Will Tiger Woods Go for Gold? Golf, Rugby Approved as Olympic Sports
COPENHAGEN – Tiger Woods can begin his quest for a gold medal, after golf was approved as an Olympic sport Friday along with rugby sevens.
Both sports will be included in the 2016 and 2020 Summer Games, following a vote by the International Olympic Committee.
Each sport received majority support in separate votes by the IOC after leading athletes and officials from both camps gave presentations, including a taped video message from Woods and other top pros. Woods has indicated he would play in the Olympics if golf were accepted for 2016.
"There are millions of young golfers worldwide who would be proud to represent their country," Woods said from the Presidents Cup. "It would be an honor for anyone who plays this game to become an Olympian."
Golf was approved 63-27 with two abstentions. Rugby was voted in 81-8 with one abstention.
Rugby will organize a four-day seven-a-side tournament — instead of the more traditional 15-a-side game — for 12 men's and women's teams. Golf will stage a 72-hole strokeplay tournament for men and women, with 60 players in each field.
Rugby and golf both made their Olympic debuts at the second modern games in Paris in 1900. Golf was only played again at the 1904 St. Louis Games, while 15-a-side rugby featured three more times, making its last appearance in the 1924 Paris Olympics.
Padraig Harrington and Michelle Wie addressed the IOC in person before the vote. Wie talked about starting to play golf as a 4-year-old, but never being able to dream of an Olympic medal until now.
"I can dream about doing something that neither Tiger nor Ernie (Els) have ever done, and that is to make the final putt to win an Olympic gold medal," Wie said. "If this dream comes true, somewhere in the world there will be another 4-year-old who sees me on that podium and perhaps starts her own Olympic dream."
Rugby officials touted their sport as a modern game that can attract young fans and new sponsors.
"The sevens format is made for television, made for sponsors, and most importantly loved for fans and players alike," said bid leader Mike Miller, the secretary-general of the International Rugby Board.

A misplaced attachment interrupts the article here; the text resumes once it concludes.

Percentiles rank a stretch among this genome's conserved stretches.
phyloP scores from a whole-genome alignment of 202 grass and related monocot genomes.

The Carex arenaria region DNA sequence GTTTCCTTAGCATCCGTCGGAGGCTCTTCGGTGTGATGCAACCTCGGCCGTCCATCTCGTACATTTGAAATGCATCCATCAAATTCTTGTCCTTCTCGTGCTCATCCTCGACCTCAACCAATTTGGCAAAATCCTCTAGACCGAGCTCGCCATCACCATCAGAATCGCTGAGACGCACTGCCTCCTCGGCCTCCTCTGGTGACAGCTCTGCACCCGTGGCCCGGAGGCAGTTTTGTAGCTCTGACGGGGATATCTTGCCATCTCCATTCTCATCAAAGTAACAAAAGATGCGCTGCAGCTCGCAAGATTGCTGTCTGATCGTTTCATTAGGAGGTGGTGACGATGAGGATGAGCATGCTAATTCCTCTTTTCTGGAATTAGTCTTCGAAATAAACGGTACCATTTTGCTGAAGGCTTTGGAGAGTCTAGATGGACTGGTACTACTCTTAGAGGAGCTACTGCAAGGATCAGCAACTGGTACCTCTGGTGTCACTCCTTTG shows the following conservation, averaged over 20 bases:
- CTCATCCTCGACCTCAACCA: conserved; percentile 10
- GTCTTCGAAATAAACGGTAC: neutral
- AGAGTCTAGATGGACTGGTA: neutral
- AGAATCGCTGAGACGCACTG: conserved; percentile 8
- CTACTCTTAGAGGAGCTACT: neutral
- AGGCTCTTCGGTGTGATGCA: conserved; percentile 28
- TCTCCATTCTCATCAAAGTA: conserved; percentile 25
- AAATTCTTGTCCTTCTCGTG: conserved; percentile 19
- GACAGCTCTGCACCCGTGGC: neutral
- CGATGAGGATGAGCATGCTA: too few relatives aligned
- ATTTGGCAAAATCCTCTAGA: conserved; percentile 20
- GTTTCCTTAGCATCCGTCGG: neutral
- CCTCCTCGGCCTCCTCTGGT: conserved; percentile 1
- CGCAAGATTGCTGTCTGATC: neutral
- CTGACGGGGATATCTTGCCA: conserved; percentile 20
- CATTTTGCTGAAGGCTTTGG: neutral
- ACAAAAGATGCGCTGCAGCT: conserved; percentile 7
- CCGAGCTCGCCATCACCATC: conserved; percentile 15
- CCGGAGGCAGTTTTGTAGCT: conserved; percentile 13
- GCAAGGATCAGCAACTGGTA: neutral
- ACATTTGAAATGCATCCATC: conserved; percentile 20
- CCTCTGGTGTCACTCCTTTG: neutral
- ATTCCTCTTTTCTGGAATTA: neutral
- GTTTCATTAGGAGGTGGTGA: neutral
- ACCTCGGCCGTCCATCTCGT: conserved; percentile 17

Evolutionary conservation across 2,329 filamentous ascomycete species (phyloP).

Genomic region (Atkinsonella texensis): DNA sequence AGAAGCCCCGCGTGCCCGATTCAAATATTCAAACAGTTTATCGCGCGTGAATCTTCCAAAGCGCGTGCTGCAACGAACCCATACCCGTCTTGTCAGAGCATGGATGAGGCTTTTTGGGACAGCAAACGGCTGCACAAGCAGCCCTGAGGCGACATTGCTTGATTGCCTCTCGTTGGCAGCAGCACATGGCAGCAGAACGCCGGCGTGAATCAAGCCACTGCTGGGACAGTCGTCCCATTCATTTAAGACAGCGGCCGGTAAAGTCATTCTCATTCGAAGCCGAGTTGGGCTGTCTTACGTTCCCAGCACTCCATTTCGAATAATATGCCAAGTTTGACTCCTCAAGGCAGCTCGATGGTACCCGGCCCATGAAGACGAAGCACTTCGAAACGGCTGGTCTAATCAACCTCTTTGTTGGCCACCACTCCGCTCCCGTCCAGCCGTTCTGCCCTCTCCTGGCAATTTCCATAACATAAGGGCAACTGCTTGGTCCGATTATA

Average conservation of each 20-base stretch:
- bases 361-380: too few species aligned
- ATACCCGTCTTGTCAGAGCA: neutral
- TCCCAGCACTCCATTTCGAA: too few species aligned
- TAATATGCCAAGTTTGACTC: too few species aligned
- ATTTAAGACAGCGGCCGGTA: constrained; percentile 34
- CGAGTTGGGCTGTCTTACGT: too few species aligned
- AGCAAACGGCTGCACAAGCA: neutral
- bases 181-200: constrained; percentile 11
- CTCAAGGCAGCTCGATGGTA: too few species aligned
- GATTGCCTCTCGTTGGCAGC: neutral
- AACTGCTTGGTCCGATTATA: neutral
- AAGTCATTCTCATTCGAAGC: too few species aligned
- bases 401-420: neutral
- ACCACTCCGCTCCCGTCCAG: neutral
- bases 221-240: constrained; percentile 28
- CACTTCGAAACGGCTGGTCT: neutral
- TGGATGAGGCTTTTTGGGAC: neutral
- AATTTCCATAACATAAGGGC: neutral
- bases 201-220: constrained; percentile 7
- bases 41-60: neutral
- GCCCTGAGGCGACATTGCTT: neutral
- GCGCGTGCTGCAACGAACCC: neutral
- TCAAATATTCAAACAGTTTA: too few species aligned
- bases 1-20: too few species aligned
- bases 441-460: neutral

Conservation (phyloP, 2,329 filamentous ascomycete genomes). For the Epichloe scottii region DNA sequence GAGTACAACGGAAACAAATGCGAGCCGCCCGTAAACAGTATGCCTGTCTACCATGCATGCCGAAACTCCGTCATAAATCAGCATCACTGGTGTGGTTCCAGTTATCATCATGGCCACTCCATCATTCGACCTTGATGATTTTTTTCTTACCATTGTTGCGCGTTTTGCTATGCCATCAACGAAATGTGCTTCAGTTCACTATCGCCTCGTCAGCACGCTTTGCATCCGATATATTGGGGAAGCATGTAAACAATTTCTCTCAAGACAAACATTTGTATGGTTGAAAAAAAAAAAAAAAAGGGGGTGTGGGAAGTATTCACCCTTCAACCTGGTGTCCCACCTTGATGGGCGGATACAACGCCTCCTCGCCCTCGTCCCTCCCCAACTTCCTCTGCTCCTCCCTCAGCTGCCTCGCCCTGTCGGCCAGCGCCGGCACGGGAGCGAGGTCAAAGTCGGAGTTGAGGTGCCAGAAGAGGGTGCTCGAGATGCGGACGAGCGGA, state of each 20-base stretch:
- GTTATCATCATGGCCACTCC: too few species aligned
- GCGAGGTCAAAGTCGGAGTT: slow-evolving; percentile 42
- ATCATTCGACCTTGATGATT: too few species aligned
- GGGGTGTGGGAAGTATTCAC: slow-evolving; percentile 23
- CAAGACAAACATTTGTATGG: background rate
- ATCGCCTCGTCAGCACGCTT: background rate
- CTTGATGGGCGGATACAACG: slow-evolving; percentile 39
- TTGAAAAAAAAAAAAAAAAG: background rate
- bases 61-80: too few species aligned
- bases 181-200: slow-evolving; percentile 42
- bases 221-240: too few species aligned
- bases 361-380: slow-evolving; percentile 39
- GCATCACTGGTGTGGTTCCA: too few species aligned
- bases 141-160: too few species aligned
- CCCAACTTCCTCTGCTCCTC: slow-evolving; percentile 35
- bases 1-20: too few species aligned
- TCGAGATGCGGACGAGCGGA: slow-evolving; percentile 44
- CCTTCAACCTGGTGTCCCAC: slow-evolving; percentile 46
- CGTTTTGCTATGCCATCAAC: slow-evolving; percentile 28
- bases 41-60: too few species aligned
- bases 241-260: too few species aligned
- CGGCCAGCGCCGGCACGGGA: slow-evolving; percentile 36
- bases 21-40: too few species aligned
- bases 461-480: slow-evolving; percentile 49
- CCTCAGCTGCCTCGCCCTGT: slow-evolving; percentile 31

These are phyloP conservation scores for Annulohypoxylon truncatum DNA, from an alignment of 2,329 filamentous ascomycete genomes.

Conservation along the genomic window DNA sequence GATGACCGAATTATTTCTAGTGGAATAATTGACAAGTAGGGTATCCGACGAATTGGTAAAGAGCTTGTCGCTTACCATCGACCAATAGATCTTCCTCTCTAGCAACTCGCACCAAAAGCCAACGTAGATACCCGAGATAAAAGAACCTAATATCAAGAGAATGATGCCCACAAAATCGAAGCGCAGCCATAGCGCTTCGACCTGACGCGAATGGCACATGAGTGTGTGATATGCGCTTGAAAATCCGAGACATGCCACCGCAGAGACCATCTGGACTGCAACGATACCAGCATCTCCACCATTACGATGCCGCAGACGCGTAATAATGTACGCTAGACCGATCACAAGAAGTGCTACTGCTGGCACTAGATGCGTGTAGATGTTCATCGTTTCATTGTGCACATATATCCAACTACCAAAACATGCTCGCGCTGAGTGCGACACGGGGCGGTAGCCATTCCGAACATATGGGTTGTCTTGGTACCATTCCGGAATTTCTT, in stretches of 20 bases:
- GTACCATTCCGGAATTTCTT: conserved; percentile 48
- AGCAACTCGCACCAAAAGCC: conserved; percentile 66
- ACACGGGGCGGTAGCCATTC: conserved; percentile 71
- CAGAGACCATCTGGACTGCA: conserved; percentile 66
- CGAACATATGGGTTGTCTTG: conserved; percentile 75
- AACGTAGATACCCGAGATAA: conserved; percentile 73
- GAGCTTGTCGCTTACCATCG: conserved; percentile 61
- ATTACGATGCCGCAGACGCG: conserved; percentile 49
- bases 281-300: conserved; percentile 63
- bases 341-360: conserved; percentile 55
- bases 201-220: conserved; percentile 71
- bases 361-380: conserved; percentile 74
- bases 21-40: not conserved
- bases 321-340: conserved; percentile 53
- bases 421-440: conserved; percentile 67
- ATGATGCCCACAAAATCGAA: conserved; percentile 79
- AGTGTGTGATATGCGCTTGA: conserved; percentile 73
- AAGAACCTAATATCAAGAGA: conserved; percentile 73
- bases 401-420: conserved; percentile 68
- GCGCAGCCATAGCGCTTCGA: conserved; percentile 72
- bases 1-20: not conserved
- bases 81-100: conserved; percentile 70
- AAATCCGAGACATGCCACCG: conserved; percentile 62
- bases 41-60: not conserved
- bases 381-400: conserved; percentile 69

The vote brings the number of summer Olympic sports back to 28. There have been two openings on the program since baseball and softball were dropped in 2005 for the 2012 London Games.
Golf gave a commitment to the IOC that it would not stage any major championships on the Olympic dates. The Rugby Sevens World Cup will be canceled now that the sport has been added to the Olympics.
They are the first new sports added since triathlon and taekwondo joined the program for the 2000 Sydney Olympics.
The vote was a reversal of the IOC's decision four years ago to reject golf and rugby's inclusion in the 2012 Olympics. Their status for the 2020 Olympics will be reviewed by the IOC in 2017.
Friday's vote was also a victory for Jacques Rogge, the IOC president who was re-elected to a final four-year term just hours earlier.
"Time will show your decision (on the new sports) was very wise," Rogge said.
Golf and rugby were put forward by the executive board in August under Rogge's guidance, at the expense of five other sports which were cut — baseball, softball, squash, karate and roller sports.
The selection process angered some IOC members, who wanted all seven sports put to a vote by the entire assembly. Senior Canadian member Dick Pound complained before the vote that the members were never told why the two sports were selected over the other five.
"It is not fair to the other five sports," Pound said. "Because you decided the way you did, it is not a transparent process."
The new selection system was put in place after the IOC failed to agree on which two sports should be added to the 2012 program, leaving the London Games with just 26 sports instead of the usual 28. A similar failure this time would have been a blow to both Rogge and the executive board.